SOURCE: The Chronicle
So who was Raymond Gavins?
SOURCE: The Washington Post
It honors the white supremacist who dedicated UNC’s Silent Sam statue.
SOURCE: Duke Today
Panelists considered what monuments do and don’t say about our nation’s troubled racial history.
SOURCE: The News & Observer
Franklin retired to Durham in 1980. Two years later, he became the James B. Duke Professor of History, Duke University’s highest professorship.
SOURCE: Inside Higher Ed
The international student says in an apology he had no idea of the cultural significance of the noose.
SOURCE: The Durham News
Duke University will hold events during the next year paying tribute to preeminent historian John Hope Franklin, who would have turned 100 years old this January.
by Rachel B. Doyle
In 1902, when Julian F. Abele graduated from the University of Pennsylvania with a degree in architecture, he was the school's first-ever black graduate.
SOURCE: Inside Higher ED
Students at Duke had pushed in recent months to change the name of Aycock Hall, a freshman residence that had been named in 1914 for the former North Carolina governor Charles B. Aycock, who pushed for both expanded public education and for segregation.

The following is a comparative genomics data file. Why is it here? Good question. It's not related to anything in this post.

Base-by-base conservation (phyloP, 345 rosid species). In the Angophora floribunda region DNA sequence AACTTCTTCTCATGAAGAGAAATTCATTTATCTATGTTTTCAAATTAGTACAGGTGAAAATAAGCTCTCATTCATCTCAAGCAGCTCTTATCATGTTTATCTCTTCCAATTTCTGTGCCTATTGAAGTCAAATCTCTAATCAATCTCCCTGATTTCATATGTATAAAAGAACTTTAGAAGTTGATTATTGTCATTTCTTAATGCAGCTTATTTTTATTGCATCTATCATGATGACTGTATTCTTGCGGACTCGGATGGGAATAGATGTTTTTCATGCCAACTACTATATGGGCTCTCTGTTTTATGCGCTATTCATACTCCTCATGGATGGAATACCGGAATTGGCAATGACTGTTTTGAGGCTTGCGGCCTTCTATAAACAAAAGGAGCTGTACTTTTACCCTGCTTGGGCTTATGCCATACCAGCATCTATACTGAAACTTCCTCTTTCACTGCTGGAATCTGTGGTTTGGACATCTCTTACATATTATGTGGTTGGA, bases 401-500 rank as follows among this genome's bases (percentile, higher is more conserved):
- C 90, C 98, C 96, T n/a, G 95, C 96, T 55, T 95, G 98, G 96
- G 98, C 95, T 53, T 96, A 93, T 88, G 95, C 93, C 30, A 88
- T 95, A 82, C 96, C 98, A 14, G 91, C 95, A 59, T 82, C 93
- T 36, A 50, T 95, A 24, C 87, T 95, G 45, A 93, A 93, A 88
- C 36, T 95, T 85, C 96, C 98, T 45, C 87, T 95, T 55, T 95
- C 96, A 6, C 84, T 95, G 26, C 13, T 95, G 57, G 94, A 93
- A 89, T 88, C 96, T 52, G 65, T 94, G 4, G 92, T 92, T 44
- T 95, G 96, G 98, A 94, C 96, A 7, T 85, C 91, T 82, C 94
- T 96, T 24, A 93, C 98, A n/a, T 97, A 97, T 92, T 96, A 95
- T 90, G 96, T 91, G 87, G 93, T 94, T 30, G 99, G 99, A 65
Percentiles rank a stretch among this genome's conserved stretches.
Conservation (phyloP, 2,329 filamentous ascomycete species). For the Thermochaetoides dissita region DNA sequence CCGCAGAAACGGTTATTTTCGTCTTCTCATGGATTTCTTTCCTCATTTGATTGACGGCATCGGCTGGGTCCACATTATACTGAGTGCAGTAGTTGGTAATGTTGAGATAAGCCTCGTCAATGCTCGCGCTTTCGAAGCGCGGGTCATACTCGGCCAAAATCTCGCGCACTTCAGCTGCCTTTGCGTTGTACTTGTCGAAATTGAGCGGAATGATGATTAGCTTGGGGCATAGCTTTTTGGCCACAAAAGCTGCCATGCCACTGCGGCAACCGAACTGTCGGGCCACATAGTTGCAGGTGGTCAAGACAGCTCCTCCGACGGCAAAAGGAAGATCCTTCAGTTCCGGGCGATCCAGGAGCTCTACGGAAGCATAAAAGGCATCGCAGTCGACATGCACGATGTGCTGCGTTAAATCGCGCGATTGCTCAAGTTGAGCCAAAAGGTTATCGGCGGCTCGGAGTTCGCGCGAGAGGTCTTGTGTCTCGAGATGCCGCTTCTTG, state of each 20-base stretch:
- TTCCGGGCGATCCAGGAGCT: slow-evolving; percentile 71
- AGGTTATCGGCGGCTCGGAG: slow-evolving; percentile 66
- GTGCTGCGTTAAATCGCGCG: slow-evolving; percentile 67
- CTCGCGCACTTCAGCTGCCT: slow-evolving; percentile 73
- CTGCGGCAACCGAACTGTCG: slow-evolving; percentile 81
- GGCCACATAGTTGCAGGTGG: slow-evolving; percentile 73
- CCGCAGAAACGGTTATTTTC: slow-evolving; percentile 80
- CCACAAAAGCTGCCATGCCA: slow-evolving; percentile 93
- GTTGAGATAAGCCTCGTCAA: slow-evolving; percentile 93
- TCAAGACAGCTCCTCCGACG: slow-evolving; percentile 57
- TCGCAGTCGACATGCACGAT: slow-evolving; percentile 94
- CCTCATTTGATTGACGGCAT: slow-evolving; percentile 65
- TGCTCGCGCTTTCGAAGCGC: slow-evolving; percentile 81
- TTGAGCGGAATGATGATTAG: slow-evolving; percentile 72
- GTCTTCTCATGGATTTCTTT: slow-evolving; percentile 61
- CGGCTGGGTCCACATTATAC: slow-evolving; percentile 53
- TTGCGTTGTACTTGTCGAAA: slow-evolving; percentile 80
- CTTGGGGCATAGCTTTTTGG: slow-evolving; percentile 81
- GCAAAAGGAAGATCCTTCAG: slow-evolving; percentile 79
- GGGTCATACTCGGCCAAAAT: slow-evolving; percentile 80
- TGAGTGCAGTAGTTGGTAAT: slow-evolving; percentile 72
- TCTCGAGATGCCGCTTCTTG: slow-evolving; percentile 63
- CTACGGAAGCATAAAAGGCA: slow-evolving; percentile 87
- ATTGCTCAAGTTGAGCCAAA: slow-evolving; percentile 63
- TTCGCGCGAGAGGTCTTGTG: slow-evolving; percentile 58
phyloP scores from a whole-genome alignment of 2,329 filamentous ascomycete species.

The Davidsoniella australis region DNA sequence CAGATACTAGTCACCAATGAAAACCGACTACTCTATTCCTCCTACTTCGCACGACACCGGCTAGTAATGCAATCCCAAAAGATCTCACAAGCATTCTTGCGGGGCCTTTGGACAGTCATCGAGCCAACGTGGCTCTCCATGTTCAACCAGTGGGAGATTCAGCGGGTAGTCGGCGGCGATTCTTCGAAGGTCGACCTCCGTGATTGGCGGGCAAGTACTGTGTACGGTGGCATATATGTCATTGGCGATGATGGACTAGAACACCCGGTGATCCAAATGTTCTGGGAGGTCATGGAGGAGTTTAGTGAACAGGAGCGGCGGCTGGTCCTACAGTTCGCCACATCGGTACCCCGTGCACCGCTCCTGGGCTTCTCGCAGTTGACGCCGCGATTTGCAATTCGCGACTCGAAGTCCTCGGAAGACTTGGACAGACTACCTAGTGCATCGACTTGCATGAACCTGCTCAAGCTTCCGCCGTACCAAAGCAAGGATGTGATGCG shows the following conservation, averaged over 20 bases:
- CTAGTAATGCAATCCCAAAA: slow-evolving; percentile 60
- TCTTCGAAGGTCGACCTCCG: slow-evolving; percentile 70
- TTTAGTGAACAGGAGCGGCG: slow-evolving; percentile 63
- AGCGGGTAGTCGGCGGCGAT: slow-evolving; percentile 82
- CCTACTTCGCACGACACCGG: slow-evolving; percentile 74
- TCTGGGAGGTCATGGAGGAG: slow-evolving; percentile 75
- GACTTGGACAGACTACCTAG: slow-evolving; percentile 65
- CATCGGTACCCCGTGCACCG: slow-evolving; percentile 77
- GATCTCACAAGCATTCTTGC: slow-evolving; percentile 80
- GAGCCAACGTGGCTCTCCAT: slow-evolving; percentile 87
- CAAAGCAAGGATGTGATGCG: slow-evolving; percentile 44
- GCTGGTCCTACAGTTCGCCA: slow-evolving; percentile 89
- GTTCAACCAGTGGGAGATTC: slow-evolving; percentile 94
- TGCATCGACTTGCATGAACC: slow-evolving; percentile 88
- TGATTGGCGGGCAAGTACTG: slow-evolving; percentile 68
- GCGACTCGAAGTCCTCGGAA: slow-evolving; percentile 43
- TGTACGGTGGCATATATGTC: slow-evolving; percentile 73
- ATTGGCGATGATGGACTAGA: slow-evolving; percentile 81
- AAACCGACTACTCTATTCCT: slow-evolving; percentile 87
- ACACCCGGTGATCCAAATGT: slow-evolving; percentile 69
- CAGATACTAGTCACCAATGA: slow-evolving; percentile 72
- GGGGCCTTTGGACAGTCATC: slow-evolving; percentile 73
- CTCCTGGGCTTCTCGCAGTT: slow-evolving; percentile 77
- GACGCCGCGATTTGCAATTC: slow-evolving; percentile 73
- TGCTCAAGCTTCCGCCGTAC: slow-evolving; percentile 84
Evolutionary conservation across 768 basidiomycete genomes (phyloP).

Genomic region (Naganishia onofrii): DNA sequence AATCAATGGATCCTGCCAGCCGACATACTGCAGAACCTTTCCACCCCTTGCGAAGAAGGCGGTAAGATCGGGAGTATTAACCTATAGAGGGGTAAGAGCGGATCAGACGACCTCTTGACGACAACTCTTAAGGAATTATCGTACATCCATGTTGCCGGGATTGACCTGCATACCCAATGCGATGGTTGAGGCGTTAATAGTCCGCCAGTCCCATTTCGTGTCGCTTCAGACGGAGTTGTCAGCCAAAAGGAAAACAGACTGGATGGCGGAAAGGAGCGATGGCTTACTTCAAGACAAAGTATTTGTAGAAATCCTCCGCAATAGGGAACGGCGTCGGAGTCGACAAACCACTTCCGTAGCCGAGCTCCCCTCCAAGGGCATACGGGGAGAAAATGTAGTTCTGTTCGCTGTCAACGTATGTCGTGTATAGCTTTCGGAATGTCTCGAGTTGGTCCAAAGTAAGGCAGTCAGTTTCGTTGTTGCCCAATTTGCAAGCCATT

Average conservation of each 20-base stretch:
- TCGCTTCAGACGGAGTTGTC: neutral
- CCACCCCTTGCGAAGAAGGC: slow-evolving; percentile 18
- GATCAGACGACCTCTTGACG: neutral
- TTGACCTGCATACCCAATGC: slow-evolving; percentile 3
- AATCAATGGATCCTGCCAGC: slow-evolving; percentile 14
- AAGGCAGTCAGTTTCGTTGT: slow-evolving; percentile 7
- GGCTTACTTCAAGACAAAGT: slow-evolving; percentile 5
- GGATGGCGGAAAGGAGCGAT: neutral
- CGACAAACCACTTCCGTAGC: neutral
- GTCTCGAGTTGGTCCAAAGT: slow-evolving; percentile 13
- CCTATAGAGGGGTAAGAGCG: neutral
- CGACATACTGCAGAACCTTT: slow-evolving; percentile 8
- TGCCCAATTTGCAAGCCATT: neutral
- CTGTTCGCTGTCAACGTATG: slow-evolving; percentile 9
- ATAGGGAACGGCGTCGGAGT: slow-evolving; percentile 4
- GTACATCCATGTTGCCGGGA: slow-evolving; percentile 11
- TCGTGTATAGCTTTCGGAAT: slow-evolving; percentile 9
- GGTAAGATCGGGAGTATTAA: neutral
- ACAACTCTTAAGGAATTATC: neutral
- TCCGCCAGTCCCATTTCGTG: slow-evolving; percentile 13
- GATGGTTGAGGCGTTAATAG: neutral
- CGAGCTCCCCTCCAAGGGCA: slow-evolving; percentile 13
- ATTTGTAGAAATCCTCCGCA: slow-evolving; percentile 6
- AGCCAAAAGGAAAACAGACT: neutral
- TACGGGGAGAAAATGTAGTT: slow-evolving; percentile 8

Longtime history professor I.B. Holley, who spent more than six decades on the Duke campus, died last week. He was 94.One of the nation's leading military historians, Holley remained active in the classroom and in research even following his retirement in 1989. He still frequented Duke University Libraries and, until recently, still taught in the freshman seminar program, according to department chair John Martin. In 2008, at age 89, he published "The Highway Revolution, 1895-1925: How the United States Got Out of the Mud."...
SOURCE: Charlotte Observer
William Chafe is the Alice Mary Baldwin Professor of History, emeritus, at Duke University and the former dean of the Faculty of Arts and Sciences. Jacquelyn Dowd Hall is the Julia Cherry Spruill Professor of History at UNC-Chapel Hill.This week, we were arrested at the General Assembly. We chose the path of civil disobedience – along with 29 others – as a means of calling attention to the headlong assault on our state’s history by the governor and the state legislature.We are not radicals. Each of us has been president of the Organization of American Historians, the leading professional organization of all American historians. We cherish the history we have spent our lives studying. Yet now we see a new generation in Raleigh threatening to destroy the very history we have spent our lives celebrating....
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